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Give Anthologies a Chance!

(This post first appeared on Val Muller’s Blog on August 31, 2016.)

Give Anthologies a Chance!

I’ll be honest: anthologies aren’t a great sell, perhaps rated just above poetry collections, yet I think shorts are wonderful to read.

On August 1, 2016, I published (under my imprint, MacKenzie Publishing) my first anthology, a book of 21 short stories by 21 authors, titled OUT OF THE CAVE.



OUT OF THE CAVE is packed to the brim with horror-themed stories suitable for teens and youth. And, despite anthologies not being the rage, I plan to publish another anthology next year, titled TWO EYES OPEN, this time for adults.

Two Eyes Open FB

People don’t have long attention spans anymore, so readers should be clamouring for short stories. I love shorts—both to read and to write. I’ve published several collections of my own stories and am always on the lookout for anthologies to purchase and read.

On August 2, Hope Clark, a successful author, was gracious enough to write a guest post on my blog that she titled “The Short Reality of Shorts.” She stated:

As a writer, short pieces scare me. As a six-time novelist and one-time nonfiction book author, I find comfort in longer prose. But I have to admit . . . there’s no writing more profound than a short that snaps in its delivery. Short fiction, flash fiction, memoir, and essays. It takes intense craft to make those pieces zing.

OUT OF THE CAVE is my “pride and joy” (to use a cliché). It’s my baby, and I don’t hesitate spamming and publicizing wherever and whenever (versus promoting my own writings). Sales have been “okay” though not as great as I had hoped. But, hey, I’m not dead yet; OUT OF THE CAVE can still be a best seller!

I created the cover for the book from a photo of one of the many caves on Phia Beach in New Zealand. Until I had completed the cover, I hadn’t realized a ghostly image peeked through the sunlight between the rocks. I first thought the “ghost” was Hubby and then, suddenly, recognized myself. Funny, because I have no recollection posing for that shot.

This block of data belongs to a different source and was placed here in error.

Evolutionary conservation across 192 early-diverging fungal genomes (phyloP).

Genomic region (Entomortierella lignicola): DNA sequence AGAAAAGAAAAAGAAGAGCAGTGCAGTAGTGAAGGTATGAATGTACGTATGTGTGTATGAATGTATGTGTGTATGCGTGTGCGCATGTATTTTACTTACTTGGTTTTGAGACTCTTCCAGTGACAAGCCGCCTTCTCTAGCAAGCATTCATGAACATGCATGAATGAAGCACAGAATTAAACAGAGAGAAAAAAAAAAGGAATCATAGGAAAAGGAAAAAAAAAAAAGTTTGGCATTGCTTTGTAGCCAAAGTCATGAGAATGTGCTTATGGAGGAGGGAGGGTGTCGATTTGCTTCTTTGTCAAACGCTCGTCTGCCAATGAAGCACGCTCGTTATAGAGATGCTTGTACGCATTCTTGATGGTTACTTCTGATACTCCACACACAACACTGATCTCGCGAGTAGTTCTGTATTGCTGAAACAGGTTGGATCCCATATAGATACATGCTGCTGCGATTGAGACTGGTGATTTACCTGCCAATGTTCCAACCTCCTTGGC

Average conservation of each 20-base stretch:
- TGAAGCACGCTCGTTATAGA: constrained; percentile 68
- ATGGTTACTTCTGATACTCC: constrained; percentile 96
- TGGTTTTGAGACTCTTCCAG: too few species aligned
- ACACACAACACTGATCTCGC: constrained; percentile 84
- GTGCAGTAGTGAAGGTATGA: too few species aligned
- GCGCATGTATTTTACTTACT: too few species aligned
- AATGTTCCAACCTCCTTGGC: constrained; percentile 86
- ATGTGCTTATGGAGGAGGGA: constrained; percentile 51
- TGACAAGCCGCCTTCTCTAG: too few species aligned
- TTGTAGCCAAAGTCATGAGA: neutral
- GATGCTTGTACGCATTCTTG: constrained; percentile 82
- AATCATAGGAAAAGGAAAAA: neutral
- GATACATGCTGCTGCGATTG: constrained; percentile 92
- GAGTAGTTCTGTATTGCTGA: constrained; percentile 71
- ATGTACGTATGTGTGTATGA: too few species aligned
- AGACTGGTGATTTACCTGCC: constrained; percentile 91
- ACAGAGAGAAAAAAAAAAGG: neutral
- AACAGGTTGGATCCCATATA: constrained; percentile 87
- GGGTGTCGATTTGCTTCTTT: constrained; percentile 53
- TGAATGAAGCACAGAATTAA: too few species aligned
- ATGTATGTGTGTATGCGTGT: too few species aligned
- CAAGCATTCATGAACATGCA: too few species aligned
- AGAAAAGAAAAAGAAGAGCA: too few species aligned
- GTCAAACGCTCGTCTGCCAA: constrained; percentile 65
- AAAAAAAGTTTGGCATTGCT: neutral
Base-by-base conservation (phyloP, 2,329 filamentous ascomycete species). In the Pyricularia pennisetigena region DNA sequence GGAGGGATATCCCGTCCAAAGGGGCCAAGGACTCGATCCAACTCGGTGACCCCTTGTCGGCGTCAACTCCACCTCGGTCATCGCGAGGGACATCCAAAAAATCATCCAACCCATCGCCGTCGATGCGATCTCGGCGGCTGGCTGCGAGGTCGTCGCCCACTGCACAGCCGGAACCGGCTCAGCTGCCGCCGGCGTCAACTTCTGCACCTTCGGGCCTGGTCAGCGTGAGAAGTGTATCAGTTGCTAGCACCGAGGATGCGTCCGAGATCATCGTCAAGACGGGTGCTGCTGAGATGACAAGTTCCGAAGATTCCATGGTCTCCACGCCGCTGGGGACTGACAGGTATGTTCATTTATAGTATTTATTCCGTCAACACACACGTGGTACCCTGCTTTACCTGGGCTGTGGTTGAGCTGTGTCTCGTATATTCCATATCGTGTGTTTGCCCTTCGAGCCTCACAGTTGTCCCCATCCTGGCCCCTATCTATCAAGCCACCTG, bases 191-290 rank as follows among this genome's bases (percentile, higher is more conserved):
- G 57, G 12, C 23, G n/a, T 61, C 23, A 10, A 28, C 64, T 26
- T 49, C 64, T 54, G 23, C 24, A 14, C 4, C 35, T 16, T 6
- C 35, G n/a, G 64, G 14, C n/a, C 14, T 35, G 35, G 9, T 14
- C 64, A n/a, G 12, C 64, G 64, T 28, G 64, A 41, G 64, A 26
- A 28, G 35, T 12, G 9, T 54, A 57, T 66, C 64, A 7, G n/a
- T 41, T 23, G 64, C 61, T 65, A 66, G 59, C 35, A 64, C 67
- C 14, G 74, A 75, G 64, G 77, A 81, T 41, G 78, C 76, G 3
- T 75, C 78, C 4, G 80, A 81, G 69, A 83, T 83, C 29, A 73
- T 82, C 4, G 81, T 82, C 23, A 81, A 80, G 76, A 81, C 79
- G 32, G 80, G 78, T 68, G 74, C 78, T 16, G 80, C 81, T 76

I lucked out when I snagged Steve Vernon, a prolific local (Nova Scotia, Canada) writer of ghost stories and such, to write the foreword to OUT OF THE CAVE. Part of his awesome foreword reads:

Kids of all ages CONSTANTLY live in the shadow of fear. Am I going to be good enough? Are my parents going to get divorced? Am I going to be popular enough? Will Dad lose his job? Can I pass that darned math test? Will those bullies leave me alone?

Fear—kids live in it constantly—and a good scary story teaches a kid how to deal with fear. And THAT, more than anything else, is why you ought to let your kids read all of the scary stories that they can get their hands on.

So let’s do that today.

Pick up this book and buy it and give it to your kid.

Let’s drag scary stories out of the darkness of the cave.

Several stories in OUT OF THE CAVE were written by local authors; others are from writers living in Japan, Mexico, the U.S. and other parts of Canada. The stories are a mix of horror, supernatural, suspense, mystery, and thriller—but totally PG13, suitable for teens 13 and up. Adults, too, would enjoy them, though those readers might want to wait for TWO EYES OPEN.

And speaking of my next anthology, TWO EYES OPEN, I need to snare a famous horror writer to write that foreword. I do have an individual in mind (perhaps another “Steve”?). We shall see….